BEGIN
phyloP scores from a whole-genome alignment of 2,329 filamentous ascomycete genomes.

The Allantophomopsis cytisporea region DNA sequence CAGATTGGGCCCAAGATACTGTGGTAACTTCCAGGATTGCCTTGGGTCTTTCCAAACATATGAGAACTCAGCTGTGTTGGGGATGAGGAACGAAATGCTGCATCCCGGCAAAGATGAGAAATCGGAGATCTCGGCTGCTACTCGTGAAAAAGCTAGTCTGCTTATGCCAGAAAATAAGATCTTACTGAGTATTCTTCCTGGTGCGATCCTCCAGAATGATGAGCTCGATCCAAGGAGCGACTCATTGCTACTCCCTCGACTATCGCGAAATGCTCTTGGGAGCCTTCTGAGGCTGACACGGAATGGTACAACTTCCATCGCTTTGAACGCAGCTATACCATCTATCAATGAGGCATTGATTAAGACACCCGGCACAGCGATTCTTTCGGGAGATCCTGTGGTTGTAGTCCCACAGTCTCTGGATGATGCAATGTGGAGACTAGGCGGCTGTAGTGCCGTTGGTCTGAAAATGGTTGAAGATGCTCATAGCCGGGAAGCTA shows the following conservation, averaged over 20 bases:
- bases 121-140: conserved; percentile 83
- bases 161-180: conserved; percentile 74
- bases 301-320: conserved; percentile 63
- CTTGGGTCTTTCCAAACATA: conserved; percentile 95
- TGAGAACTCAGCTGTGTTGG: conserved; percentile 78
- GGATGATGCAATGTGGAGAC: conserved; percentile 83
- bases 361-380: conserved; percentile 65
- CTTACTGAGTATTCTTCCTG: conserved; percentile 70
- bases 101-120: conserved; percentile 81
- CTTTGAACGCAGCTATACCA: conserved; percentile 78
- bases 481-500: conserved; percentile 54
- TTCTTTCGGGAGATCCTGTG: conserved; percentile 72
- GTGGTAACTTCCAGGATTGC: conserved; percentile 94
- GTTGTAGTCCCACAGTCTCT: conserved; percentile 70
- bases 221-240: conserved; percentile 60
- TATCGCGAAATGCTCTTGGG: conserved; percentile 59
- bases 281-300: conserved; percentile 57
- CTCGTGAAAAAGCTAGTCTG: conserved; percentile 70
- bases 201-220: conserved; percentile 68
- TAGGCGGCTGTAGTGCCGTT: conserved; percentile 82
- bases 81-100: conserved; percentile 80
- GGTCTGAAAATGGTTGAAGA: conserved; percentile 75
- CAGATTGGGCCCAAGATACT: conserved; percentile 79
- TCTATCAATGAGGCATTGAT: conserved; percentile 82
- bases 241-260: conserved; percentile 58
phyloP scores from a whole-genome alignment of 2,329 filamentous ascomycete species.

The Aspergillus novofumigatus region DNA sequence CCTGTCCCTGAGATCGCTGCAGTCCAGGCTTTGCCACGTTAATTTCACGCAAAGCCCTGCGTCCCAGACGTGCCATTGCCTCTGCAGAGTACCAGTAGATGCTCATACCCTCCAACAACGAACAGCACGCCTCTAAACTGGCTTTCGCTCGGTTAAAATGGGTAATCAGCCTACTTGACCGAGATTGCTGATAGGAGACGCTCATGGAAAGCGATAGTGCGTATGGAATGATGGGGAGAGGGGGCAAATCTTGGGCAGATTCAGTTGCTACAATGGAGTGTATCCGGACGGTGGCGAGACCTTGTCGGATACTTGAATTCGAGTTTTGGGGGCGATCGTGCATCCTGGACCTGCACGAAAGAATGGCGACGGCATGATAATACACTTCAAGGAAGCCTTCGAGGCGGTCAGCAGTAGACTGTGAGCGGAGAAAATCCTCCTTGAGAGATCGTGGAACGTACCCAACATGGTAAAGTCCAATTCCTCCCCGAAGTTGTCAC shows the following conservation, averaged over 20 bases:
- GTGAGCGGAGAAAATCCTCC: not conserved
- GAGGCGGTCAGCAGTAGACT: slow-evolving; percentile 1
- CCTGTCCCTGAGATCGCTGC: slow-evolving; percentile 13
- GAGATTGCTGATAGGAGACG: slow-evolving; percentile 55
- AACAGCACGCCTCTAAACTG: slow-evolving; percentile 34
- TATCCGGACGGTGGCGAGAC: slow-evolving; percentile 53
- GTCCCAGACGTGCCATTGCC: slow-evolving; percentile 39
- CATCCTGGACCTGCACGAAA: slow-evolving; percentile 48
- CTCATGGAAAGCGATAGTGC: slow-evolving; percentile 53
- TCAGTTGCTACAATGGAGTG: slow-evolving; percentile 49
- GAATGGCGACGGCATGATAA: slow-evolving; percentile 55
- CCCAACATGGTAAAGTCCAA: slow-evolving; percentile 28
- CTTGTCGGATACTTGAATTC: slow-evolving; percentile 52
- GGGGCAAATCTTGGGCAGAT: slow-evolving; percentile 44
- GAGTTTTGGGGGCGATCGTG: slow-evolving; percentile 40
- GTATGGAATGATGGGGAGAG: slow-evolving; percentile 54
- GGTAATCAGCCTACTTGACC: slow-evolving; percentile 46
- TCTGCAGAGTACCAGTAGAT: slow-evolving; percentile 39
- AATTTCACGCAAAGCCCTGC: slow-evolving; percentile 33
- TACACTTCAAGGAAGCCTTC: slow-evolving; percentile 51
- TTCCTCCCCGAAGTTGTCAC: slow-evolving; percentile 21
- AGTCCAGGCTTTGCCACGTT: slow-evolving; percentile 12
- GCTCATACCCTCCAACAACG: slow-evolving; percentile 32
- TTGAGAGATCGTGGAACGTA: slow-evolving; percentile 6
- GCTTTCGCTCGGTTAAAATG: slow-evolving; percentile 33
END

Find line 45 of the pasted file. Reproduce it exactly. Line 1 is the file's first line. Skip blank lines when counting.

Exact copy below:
- GTATGGAATGATGGGGAGAG: slow-evolving; percentile 54